Montgomery, James, son of John Montgomery, a Moravian minister, was born at Irvine, Ayrshire, Nov. 4, 1771. In 1776 he removed with his parents to the Moravian Settlement at Gracehill, near Ballymena, county of Antrim. Two years after he was sent to the Fulneck Seminary, Yorkshire. He left Fulneck in 1787, and entered a retail shop at Mirfield, near Wakefield. Soon tiring of that he entered upon a similar situation at Wath, near Rotherham, only to find it quite as unsuitable to his taste as the former. A journey to London, with the hope of finding a publisher for his youthful poems ended in failure; and in 1792 he was glad to leave Wath for Shefield to join Mr. Gales, an auctioneer, bookseller, and printer of the Sheffield Register newspap… Go to person page >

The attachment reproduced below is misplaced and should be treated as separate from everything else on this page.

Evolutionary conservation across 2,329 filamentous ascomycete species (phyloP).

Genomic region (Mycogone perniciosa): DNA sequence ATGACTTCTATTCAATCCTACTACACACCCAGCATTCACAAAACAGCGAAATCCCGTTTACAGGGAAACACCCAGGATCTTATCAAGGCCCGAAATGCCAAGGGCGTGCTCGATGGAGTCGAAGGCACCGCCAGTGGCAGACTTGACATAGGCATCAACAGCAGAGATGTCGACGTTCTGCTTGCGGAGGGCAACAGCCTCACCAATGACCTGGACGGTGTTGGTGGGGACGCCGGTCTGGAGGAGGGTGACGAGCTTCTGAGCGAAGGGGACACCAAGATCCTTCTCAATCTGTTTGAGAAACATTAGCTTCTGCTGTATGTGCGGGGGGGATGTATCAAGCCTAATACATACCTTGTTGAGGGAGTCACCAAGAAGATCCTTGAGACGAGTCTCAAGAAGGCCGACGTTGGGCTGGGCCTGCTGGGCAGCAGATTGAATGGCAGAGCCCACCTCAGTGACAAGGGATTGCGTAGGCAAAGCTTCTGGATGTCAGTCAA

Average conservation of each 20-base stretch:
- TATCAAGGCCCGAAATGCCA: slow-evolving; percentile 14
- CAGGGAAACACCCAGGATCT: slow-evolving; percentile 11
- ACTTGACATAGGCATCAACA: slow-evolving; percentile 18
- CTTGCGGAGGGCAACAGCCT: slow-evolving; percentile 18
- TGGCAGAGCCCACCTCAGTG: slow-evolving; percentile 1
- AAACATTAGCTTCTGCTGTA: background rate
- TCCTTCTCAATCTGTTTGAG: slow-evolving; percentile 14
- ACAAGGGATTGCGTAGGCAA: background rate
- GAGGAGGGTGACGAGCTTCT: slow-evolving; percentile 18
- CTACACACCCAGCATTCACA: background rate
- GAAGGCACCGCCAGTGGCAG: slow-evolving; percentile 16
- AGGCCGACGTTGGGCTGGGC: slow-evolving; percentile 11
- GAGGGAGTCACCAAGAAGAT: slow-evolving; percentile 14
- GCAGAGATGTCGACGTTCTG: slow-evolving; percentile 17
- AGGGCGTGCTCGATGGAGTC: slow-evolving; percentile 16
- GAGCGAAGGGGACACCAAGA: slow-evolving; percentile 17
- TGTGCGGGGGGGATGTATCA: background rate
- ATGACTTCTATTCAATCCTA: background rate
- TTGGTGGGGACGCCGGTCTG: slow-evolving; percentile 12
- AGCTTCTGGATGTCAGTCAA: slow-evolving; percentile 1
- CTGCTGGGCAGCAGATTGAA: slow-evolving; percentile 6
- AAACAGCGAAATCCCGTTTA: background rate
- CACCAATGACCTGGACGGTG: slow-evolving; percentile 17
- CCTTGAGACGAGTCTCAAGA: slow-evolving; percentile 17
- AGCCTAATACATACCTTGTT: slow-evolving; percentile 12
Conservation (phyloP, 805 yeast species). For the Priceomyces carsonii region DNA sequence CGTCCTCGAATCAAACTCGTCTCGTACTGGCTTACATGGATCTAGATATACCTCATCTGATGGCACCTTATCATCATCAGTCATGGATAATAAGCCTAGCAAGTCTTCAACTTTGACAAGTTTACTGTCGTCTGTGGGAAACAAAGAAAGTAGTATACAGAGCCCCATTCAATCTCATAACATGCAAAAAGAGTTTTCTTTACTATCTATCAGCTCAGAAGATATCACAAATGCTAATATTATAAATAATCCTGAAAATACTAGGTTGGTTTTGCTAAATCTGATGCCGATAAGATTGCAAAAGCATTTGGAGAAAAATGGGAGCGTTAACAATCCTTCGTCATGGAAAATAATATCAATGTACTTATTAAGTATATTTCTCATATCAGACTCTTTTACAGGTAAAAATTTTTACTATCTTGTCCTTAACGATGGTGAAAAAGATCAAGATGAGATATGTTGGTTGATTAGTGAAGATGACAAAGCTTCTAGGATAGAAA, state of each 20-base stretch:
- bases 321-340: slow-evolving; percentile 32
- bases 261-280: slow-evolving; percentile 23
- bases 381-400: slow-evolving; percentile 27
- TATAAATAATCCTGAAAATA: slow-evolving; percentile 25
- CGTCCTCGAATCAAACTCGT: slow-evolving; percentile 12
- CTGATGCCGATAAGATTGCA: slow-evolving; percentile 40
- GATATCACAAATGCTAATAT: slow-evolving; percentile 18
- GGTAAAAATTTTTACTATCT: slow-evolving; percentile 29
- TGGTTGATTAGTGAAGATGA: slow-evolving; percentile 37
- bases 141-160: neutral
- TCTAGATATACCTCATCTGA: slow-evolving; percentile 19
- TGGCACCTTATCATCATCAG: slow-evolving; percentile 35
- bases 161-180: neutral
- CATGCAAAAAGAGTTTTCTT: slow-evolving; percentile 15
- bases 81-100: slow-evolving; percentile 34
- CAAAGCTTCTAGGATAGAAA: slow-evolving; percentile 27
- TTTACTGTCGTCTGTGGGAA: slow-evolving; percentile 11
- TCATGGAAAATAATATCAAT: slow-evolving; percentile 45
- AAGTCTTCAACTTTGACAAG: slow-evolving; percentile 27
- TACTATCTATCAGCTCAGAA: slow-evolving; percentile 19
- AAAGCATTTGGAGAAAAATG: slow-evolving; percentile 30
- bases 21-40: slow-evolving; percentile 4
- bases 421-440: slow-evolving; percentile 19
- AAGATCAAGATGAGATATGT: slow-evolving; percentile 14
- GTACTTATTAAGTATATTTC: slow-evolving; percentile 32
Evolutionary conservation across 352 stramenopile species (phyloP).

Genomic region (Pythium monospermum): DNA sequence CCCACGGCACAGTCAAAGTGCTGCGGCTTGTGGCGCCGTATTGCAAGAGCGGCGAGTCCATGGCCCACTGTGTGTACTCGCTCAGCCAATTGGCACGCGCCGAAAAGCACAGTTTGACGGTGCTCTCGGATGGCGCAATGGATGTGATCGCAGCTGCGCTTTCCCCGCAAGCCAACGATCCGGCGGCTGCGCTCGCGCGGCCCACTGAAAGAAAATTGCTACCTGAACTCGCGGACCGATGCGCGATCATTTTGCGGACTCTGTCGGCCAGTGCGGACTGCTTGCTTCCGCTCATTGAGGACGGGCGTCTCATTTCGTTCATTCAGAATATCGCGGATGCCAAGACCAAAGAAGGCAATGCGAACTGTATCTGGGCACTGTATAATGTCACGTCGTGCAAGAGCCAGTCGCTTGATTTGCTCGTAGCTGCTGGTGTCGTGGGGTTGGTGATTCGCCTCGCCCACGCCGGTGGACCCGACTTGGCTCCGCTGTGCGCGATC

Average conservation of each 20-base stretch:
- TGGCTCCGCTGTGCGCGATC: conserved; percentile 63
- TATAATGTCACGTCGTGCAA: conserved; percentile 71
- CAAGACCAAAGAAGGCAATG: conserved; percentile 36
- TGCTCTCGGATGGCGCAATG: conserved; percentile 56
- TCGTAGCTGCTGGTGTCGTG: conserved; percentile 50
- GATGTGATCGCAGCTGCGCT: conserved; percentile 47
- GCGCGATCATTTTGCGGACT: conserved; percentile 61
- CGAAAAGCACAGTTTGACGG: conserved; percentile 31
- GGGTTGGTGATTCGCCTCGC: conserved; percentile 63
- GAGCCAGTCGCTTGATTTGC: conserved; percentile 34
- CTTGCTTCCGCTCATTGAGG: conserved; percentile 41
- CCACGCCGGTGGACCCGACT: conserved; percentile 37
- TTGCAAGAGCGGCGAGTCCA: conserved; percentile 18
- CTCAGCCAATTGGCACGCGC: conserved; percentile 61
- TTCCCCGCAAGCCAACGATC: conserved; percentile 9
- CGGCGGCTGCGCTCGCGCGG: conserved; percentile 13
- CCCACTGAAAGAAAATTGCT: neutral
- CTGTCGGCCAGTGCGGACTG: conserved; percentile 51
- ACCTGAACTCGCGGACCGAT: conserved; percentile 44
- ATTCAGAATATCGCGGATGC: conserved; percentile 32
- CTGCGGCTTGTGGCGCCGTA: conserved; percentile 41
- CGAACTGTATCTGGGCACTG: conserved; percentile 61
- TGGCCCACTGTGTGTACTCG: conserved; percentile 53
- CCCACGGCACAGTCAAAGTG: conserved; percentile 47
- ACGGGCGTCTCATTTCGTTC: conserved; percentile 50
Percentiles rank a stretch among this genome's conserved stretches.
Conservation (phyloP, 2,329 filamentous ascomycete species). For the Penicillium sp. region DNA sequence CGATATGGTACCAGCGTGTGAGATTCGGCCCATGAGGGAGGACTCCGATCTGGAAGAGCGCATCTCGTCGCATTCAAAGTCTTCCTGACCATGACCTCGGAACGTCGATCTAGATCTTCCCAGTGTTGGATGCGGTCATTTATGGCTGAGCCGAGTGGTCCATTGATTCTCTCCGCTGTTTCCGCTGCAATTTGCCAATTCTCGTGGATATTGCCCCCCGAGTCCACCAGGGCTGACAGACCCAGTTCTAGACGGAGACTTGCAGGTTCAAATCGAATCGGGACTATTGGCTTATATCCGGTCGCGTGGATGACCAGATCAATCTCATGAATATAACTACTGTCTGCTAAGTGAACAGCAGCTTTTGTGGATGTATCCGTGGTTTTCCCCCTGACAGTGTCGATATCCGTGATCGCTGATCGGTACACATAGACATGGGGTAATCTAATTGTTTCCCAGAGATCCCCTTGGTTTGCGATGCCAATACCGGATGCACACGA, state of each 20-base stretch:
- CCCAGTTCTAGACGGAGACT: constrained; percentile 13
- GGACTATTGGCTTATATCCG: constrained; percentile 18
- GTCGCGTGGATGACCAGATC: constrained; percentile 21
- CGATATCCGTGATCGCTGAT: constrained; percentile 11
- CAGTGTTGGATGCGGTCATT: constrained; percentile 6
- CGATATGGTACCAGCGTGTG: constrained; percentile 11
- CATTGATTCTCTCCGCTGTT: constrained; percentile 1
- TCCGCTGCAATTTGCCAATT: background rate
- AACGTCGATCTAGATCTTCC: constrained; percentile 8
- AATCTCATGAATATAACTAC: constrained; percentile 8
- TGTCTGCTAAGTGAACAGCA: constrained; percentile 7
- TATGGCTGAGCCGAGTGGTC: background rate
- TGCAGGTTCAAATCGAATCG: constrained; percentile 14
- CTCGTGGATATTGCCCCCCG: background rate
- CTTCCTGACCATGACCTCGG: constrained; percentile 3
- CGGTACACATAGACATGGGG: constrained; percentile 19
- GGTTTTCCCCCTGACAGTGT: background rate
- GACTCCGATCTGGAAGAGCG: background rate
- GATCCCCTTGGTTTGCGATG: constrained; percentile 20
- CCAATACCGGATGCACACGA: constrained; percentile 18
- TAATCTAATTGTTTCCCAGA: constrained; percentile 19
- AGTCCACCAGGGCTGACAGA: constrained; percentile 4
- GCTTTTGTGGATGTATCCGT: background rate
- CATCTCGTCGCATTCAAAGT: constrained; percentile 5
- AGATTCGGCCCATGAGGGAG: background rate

This place is holy ground. J. Montgomery. [Death and Burial.] This is the opening line of Verses to the Memory of the late Richard Reynolds, of Bristol, London: Longmans, 1816. The Verses were given in three parts: i. "The death of the Righteous"; ii. "The Memory of the Just"; iii. "A Good Man's Monument." Mr. Reynolds was an emi¬nent Quaker philanthropist; and the “Monument" referred to was the Society for the relief of persons in necessitous circumstances which was founded in Bristol in his memory. The Verses were repeated in all the complete editions of Montgomery's Works. The cento given in several American hymnbooks, including Hatfield's Church Hymn Book, 1872, is composed of stanzas i., ii., vii.-ix. of pt. i. on " The death of the Righteous." The original is in 9 stanzas of 6 lines.
--John Julian, Dictionary of Hymnology (1907)